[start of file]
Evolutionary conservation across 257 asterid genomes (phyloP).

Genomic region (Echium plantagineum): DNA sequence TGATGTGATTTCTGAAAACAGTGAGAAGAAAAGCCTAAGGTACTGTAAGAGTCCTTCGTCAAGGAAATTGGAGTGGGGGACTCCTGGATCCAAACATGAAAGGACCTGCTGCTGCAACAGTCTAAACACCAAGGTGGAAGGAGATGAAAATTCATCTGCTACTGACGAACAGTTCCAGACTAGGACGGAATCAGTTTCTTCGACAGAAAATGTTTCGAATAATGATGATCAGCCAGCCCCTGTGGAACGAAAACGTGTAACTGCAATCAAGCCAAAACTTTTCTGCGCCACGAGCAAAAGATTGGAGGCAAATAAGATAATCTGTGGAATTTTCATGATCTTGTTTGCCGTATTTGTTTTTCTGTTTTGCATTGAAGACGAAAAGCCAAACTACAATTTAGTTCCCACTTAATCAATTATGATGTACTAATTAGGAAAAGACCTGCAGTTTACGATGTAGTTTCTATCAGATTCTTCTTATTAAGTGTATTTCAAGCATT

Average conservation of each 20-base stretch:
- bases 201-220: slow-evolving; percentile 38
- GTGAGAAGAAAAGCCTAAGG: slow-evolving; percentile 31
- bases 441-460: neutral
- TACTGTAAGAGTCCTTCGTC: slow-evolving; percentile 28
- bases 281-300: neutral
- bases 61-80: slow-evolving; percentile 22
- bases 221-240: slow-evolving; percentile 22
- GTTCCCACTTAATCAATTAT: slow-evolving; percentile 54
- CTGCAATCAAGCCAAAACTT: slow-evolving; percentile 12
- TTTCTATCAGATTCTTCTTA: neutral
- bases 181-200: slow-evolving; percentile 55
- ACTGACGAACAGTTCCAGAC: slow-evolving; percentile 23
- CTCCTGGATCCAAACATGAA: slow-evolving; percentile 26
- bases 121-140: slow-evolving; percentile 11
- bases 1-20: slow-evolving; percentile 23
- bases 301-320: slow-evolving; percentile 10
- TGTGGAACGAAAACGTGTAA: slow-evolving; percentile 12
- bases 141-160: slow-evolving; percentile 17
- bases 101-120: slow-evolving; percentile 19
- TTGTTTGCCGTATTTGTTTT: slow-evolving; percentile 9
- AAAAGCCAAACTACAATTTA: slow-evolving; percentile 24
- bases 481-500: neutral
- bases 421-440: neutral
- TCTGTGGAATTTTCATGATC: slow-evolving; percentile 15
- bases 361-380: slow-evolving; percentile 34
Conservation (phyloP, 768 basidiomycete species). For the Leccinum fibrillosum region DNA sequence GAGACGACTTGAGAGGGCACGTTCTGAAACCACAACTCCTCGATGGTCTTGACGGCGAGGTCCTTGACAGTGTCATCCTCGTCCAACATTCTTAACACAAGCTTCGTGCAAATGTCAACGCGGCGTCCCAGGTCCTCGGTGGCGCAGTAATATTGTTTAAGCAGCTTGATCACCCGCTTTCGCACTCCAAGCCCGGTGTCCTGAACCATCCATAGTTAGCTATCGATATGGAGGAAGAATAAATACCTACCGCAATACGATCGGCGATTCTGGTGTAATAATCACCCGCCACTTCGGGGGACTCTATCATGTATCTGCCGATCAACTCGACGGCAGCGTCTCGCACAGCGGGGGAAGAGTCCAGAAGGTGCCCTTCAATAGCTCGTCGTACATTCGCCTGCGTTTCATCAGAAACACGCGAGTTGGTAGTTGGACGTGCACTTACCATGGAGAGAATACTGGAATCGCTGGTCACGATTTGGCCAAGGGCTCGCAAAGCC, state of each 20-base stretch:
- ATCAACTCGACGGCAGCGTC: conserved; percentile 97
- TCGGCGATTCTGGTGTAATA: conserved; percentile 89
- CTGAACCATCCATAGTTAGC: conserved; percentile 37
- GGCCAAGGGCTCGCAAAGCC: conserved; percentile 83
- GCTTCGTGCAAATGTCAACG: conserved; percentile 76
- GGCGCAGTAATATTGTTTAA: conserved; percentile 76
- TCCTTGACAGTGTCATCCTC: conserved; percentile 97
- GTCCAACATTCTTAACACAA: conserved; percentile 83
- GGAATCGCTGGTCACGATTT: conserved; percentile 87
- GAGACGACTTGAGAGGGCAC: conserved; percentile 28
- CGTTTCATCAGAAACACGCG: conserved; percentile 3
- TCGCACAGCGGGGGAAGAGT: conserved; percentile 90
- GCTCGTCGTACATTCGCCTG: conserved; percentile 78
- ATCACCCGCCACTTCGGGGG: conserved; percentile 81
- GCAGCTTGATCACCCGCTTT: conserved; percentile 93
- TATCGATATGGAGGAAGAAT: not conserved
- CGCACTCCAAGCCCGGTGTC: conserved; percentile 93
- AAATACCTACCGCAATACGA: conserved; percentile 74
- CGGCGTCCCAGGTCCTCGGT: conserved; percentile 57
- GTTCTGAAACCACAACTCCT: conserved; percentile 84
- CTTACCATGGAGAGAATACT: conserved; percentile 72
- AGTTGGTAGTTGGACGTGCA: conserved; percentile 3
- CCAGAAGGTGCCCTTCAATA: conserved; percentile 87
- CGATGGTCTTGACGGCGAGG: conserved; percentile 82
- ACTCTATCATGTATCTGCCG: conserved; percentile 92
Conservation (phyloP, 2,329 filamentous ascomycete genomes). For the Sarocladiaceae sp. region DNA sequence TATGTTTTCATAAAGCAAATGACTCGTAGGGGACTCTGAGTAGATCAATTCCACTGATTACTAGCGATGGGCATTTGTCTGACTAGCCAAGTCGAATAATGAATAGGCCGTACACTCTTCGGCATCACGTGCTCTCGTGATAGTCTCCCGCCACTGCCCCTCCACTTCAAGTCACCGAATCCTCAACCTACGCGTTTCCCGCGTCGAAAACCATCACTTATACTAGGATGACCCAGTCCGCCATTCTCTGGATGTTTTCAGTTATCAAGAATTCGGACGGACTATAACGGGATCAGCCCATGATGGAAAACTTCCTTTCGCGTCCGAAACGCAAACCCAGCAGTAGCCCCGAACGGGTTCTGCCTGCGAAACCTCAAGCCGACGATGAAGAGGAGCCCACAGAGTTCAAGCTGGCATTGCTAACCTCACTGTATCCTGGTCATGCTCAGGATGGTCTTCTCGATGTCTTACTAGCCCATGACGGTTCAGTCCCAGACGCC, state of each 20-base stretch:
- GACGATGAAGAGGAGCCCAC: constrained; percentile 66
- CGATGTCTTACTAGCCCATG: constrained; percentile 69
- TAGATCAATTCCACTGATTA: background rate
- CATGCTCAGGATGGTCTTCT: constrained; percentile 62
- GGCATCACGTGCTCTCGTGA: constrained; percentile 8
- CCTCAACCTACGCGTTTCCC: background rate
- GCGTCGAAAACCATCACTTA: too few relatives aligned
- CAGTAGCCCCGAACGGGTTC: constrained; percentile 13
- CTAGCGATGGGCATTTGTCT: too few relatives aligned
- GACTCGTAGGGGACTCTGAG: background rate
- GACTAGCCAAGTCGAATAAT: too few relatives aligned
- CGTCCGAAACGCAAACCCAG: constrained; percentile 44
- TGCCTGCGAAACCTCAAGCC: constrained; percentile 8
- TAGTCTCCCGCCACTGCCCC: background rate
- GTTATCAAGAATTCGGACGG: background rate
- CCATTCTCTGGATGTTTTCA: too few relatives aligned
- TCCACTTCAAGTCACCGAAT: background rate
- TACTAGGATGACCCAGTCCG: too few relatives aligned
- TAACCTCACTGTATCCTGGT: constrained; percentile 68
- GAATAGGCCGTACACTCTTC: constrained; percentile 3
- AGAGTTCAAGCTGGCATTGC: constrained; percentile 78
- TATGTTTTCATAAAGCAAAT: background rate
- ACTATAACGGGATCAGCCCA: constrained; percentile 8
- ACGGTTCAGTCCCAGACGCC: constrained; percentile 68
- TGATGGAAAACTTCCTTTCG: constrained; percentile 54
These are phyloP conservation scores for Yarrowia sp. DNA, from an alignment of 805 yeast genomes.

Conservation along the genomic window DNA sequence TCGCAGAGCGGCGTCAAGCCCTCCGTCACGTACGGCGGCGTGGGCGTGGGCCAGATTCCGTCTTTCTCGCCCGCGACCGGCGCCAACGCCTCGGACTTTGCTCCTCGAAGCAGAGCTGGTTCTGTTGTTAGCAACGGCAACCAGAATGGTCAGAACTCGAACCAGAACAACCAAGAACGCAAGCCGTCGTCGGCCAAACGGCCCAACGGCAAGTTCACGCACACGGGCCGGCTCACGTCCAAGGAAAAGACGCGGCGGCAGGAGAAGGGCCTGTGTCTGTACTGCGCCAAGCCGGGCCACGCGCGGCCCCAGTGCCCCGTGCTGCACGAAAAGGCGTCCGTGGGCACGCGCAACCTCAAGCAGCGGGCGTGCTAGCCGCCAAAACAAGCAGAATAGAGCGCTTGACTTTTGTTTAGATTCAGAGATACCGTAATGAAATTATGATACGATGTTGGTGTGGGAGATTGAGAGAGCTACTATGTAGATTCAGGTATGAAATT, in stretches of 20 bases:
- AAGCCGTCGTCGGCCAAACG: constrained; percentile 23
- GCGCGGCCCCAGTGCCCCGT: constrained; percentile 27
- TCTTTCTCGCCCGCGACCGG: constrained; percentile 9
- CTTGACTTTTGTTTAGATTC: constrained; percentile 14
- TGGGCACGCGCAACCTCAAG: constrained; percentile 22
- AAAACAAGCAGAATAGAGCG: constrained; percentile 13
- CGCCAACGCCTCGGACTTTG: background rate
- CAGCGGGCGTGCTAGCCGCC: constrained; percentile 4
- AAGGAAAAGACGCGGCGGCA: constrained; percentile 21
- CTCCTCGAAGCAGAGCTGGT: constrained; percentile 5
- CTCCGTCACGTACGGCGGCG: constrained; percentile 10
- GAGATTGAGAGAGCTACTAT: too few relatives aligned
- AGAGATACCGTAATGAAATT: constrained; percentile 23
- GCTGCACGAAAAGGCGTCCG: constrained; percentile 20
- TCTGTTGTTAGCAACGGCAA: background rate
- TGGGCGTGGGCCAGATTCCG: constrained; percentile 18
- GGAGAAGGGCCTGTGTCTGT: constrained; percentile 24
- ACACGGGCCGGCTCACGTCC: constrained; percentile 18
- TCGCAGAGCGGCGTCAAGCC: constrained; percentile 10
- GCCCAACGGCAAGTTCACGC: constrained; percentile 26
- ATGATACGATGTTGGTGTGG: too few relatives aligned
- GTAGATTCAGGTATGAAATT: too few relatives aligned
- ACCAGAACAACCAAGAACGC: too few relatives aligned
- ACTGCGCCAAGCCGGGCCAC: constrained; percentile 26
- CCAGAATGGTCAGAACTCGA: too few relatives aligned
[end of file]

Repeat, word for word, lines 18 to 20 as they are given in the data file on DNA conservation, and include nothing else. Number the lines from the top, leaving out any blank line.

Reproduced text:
- bases 1-20: slow-evolving; percentile 23
- bases 301-320: slow-evolving; percentile 10
- TGTGGAACGAAAACGTGTAA: slow-evolving; percentile 12